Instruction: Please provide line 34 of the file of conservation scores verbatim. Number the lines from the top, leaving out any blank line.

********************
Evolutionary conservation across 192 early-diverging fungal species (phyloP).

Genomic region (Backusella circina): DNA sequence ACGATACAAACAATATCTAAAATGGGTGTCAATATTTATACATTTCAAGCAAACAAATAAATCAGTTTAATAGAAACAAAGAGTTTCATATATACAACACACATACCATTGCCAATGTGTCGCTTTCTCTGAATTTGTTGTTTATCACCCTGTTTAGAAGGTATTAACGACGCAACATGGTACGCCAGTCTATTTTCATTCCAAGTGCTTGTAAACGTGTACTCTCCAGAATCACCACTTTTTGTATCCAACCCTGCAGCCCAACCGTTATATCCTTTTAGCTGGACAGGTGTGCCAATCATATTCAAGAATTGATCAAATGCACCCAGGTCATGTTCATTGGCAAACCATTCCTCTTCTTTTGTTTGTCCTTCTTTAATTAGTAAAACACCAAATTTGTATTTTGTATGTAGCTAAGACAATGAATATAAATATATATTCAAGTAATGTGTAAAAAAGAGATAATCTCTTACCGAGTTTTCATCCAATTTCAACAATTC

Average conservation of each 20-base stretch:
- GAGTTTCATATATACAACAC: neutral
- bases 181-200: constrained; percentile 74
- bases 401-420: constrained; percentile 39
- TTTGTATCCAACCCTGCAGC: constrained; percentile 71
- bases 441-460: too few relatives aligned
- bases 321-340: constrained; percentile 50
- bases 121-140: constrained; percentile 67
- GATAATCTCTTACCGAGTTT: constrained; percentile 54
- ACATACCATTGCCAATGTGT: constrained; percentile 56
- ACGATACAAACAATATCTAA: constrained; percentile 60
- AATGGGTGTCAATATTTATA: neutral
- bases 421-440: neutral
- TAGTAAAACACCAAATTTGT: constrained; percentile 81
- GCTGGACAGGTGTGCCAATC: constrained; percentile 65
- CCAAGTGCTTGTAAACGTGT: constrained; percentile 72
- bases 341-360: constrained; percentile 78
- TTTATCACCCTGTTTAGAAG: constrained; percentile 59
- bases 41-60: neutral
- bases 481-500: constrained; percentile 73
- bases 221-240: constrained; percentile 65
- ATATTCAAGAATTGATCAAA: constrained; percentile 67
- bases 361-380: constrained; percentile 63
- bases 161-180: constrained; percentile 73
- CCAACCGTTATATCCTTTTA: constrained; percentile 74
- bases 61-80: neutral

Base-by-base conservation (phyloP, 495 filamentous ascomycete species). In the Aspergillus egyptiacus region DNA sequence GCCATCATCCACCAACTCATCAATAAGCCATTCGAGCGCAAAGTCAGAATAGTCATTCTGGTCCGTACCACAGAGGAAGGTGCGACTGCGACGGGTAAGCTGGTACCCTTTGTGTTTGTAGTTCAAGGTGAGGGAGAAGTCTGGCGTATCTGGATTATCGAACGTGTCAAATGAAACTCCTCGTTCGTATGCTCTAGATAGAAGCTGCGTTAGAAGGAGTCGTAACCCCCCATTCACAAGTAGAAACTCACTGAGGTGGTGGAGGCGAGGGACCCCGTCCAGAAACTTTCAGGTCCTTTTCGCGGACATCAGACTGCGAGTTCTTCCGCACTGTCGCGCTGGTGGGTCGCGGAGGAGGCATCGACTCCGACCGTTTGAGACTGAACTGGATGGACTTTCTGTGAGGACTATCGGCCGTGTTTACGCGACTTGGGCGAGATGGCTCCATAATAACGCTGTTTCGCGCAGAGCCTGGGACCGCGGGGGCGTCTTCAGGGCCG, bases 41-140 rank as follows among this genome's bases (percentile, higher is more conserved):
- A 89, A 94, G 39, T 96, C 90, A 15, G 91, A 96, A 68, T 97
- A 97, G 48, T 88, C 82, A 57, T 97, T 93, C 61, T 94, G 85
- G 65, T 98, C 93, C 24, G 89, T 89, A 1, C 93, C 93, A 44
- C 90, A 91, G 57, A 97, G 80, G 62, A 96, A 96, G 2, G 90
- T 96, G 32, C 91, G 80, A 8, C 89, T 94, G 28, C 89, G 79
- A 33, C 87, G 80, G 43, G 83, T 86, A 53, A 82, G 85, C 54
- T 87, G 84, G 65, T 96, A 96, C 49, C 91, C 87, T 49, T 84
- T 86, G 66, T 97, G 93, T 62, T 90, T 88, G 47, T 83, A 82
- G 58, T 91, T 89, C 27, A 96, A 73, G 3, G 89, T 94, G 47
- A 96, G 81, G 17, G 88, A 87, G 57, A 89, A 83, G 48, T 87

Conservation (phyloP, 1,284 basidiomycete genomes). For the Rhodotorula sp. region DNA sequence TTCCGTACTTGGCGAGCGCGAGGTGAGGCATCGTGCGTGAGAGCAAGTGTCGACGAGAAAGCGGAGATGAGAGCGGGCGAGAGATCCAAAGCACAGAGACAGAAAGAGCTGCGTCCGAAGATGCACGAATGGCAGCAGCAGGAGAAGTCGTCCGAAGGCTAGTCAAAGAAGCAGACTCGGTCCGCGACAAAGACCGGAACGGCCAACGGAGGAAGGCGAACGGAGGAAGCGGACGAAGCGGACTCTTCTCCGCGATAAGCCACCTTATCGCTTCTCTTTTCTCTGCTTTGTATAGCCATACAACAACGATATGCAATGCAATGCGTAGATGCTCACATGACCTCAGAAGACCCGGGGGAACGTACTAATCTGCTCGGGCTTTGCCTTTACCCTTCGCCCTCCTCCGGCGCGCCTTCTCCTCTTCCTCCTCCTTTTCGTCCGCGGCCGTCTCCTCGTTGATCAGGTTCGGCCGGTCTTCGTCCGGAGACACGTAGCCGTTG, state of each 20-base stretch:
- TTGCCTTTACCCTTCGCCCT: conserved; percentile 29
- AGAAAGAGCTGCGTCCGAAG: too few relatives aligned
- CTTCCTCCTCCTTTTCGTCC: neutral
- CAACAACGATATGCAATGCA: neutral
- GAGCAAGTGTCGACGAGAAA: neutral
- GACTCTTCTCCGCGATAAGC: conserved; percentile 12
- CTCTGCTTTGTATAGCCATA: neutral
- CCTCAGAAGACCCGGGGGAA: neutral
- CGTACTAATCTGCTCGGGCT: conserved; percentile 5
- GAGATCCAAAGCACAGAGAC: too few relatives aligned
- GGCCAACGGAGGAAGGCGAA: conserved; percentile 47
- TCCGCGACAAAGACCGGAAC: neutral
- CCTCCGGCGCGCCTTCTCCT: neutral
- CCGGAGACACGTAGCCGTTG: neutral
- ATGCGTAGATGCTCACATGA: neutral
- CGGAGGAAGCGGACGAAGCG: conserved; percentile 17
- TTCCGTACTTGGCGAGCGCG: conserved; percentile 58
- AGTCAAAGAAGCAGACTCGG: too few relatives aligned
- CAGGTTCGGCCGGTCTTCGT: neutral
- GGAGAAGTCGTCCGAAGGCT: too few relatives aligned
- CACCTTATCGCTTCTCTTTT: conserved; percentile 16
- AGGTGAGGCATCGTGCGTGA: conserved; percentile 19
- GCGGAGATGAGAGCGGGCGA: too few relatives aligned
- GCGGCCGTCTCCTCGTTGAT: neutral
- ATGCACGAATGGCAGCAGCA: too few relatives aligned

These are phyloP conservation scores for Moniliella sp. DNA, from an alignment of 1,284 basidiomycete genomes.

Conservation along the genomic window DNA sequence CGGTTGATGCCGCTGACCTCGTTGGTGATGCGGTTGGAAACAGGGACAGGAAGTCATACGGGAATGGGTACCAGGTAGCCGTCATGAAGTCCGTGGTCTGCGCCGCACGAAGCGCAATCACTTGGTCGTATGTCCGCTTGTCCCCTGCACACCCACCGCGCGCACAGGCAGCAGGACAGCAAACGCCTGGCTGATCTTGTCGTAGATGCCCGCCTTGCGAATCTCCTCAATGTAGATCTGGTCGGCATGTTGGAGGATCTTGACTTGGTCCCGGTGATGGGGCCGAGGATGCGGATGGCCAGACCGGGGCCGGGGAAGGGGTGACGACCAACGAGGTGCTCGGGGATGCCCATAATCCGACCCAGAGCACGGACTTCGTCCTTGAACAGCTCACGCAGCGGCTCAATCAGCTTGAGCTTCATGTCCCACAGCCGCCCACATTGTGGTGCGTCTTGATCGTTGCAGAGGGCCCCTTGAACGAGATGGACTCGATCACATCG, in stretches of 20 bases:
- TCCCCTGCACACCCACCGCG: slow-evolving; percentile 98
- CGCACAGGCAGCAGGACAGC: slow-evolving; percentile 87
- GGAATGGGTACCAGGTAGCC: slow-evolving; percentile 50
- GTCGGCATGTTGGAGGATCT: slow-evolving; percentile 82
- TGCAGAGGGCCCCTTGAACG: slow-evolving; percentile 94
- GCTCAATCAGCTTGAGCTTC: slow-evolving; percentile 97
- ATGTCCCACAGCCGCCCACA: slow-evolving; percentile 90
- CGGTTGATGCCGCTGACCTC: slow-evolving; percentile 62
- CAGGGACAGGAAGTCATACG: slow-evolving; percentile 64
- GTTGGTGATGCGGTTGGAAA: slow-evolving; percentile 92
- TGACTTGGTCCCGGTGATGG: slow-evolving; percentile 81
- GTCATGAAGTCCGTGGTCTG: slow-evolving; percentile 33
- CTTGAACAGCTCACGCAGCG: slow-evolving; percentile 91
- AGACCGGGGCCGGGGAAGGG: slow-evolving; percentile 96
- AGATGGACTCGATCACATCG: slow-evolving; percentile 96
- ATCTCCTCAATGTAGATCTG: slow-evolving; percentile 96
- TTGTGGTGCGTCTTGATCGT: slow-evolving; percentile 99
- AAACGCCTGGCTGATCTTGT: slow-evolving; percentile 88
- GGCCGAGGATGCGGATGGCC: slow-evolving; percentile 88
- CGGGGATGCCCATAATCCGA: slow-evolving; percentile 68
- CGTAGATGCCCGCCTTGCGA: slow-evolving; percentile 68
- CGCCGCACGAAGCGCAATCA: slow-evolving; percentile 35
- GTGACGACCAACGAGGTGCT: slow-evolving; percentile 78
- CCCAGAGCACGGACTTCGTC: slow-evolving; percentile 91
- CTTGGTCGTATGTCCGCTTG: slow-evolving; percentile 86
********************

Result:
- T 96, G 32, C 91, G 80, A 8, C 89, T 94, G 28, C 89, G 79